Management is playing down expectations, of course, but a target of at least £1.5bn for a 2016 trading income is doable, I’d argue. 


Some £5bn of undrawn credit lines cover for the majority of its net debt position, while the duration of its debt profile offers some reassurance, although net leverage is high. 

So, let’s move on to the value of its current and long-term assets. 

Taking into account the book value of:

  • inventories, £2.9bn (as at 28 February)
  • trade and receivables, £2.1bn
  • loans and advances to customers, £3.8bn
  • Cash and equivalents, £2.1bn
  • other current assets, £650m

you’d be buying Tesco’s equity at 213p a share against £11.5bn of cash-like items, whose value is 141p a share.

Yet there are still some £30bn of long-term assets that must be taken into account.

If we apply to these non-current assets a massive discount of about 80%, thus betting on huge write-downs over time, we’d still have to add £6bn (about 74p a share) to a valuation of 141p a share for Tesco’s current assets.

Then, Tesco’s equity would be valued at £17.5bn, which is bang in line with its current market cap, but does not include the difference between the book value of its total long-term assets and the aggregate value of net debt, discounted operating lease commitments and pension deficit. 

That’s about 37p a share, or £3bn in terms of additional market cap. 

Should you invest, the value of your investment may rise or fall and your capital is at risk. Before investing, your individual circumstances should be assessed. Consider taking independent financial advice.

Alessandro Pasetti has no position in any shares mentioned. The Motley Fool UK owns shares of Tesco. We Fools don't all hold the same opinions, but we all believe that considering a diverse range of insights makes us better investors.

More on Investing Articles

Businessman use electronic pen writing rising colorful graph from 2023 to 2024 year of business planning and stock investment growth concept.
Investing Articles

Buying 8,617 Legal & General shares would give me a stunning income of £1,840 a year

Legal & General shares offer one of the highest dividend yields on the entire FTSE 100. Harvey Jones wants to…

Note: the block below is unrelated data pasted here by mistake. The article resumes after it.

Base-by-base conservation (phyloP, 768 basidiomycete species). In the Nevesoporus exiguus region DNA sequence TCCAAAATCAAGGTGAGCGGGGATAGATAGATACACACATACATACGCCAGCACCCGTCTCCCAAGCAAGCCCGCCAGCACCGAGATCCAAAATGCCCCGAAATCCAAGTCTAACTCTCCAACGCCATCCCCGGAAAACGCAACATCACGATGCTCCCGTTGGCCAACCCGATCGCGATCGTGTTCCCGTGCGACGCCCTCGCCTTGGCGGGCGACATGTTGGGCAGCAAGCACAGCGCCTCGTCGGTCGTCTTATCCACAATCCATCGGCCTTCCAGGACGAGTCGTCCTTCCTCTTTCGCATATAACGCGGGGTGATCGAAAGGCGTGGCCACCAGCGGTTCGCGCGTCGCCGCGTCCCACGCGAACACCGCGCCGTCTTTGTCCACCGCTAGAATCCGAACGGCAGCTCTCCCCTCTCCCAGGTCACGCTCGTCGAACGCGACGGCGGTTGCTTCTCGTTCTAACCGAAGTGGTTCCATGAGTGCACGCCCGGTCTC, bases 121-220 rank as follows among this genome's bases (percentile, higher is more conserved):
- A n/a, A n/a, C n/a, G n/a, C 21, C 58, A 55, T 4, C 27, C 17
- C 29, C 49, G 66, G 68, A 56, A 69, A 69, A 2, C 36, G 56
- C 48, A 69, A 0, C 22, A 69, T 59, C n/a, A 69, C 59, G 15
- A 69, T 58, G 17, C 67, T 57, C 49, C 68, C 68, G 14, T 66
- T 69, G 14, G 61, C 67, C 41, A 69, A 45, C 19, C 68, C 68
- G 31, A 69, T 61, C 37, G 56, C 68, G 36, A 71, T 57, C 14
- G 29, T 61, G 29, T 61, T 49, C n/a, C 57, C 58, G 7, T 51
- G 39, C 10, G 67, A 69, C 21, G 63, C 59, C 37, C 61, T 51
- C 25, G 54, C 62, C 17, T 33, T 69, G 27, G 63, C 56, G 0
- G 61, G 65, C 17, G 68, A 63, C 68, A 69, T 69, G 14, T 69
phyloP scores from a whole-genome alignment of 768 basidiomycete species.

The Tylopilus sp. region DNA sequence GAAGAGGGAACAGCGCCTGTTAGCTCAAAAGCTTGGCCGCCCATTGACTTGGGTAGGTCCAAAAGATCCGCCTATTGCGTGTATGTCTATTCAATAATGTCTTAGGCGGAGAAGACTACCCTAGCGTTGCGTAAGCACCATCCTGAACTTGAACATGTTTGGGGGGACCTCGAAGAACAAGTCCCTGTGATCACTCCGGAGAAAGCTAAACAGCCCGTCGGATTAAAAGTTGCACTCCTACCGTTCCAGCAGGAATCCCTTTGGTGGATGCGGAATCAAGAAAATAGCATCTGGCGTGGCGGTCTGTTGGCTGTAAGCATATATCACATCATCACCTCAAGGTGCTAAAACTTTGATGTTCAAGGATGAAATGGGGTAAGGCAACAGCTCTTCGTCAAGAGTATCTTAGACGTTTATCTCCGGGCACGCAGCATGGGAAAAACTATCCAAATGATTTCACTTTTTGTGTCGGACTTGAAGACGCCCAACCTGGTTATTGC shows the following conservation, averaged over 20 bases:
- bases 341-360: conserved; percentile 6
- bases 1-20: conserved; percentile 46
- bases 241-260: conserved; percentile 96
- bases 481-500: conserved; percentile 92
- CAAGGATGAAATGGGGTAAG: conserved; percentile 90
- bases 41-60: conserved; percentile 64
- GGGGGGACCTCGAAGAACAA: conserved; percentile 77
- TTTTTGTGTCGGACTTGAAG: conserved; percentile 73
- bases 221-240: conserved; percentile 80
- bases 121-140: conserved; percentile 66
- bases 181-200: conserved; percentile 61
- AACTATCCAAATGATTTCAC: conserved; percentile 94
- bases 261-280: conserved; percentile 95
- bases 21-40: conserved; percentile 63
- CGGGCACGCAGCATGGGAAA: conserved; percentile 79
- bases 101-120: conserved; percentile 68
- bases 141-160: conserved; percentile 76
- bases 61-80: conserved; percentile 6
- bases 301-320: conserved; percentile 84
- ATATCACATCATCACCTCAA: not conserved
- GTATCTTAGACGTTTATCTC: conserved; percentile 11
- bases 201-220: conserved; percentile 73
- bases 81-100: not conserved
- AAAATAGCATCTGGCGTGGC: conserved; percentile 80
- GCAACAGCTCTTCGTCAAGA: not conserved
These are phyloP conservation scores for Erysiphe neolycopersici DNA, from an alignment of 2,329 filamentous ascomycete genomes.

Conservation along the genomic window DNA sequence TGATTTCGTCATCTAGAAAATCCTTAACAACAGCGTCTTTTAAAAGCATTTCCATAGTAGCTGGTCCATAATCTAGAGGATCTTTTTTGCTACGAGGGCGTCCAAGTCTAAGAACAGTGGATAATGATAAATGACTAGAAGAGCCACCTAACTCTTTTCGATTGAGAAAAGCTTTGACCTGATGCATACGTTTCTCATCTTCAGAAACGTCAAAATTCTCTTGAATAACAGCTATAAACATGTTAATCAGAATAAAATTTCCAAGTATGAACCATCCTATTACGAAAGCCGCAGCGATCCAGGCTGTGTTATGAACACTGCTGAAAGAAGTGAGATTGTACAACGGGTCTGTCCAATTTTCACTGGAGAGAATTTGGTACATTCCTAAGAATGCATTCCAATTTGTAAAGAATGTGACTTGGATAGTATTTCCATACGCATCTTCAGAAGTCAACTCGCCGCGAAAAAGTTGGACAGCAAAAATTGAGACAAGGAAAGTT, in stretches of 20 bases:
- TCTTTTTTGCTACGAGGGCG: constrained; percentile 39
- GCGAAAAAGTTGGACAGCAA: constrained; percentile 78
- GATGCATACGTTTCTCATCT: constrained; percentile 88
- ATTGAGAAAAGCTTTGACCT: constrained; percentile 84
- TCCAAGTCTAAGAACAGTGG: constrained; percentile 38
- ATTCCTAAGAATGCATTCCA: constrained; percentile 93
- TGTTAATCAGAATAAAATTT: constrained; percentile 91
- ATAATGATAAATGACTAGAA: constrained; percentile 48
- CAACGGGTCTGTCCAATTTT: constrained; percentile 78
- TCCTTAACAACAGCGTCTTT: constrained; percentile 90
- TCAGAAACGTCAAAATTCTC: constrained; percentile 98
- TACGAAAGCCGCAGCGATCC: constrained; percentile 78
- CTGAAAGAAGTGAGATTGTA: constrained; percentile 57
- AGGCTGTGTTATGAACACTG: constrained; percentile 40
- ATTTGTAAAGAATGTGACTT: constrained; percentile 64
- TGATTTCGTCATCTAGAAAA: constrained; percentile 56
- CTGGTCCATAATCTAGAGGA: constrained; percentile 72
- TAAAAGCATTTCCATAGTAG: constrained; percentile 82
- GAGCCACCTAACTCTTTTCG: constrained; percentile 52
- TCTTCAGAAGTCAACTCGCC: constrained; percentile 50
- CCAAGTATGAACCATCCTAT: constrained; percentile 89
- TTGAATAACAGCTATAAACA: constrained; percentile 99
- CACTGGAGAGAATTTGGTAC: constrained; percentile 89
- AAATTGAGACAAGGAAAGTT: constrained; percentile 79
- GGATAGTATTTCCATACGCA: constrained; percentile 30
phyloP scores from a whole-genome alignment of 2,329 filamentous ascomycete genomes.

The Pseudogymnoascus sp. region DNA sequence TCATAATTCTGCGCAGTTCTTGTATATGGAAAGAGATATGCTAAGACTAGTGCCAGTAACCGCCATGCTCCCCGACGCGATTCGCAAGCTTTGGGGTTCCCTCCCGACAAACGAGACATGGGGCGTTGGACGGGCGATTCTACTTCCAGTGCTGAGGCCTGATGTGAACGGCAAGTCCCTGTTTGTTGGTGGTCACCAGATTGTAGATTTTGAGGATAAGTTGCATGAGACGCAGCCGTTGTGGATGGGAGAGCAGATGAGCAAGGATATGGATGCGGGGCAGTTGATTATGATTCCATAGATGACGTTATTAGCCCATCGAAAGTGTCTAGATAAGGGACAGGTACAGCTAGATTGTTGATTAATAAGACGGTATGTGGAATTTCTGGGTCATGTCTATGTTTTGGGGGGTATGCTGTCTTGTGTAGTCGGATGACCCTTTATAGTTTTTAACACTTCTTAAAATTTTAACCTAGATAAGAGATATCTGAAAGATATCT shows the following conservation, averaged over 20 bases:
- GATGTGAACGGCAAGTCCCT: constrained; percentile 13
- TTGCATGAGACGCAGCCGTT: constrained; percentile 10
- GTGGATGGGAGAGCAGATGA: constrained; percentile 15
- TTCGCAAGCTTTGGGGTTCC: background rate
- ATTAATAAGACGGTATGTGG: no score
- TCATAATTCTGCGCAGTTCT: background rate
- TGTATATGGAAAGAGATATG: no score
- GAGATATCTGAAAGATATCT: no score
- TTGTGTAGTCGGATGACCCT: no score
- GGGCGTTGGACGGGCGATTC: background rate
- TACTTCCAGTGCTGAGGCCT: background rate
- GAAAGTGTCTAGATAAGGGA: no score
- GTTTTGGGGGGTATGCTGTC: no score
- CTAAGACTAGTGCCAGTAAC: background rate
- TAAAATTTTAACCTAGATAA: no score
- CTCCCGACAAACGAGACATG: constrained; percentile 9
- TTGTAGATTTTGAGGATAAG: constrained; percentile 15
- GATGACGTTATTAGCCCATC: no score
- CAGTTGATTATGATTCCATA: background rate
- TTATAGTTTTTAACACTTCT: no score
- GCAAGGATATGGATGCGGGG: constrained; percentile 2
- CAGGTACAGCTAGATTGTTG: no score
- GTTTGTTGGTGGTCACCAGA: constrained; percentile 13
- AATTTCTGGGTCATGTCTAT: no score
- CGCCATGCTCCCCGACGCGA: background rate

Read more »

Man writing 'now' having crossed out 'later', 'tomorrow' and 'next week'
Investing Articles

£25k to invest? Here’s how I’d try to turn that into a second income of £12,578 a year!

If Harvey Jones had a lump sum to invest today he'd go flat out buying top FTSE 100 second income…

Read more »

Union Jack flag in a castle shaped sandcastle on a beautiful beach in brilliant sunshine
Investing Articles

2 lesser-known dividend stocks to consider this summer

Summer is here and global markets could be heading for a period of subdued trading. But our writer thinks there…

Read more »

pensive bearded business man sitting on chair looking out of the window
Investing Articles

Here’s how I’d aim to build a £50K SIPP into a £250K retirement fund

Our writer outlines the approach he would take to try and increase the value of his SIPP multiple times in…

Read more »

Investing Articles

9.4%+ yields! 3 proven FTSE 100 dividend payers I’d buy for my Stocks and Shares ISA

Our writer highlights a trio of FTSE 100 shares with yields close to 10%. He'd happily pop them into his…

Read more »

Mixed-race female couple enjoying themselves on a walk
Investing Articles

Are Raspberry Pi shares a once-in-a-lifetime chance to get rich?

With Raspberry Pi shares surging after a successful IPO, could this UK tech startup offer a long-term wealth creation opportunity…

Read more »

Newspaper and direction sign with investment options
Investing Articles

Huge gains and 9% yields: why now’s an amazing time to be a stock market investor

The stock market’s generating fantastic returns in 2024. Whether you're looking for gains or income, it’s a great time to…

Read more »

Hand of person putting wood cube block with word VALUE on wooden table
Investing Articles

This steady dividend payer looks like one of the best bargain stocks in the FTSE 100

A yield of 4.7% and a consistent dividend record make this FTSE 100 company look like good value in an…

Read more »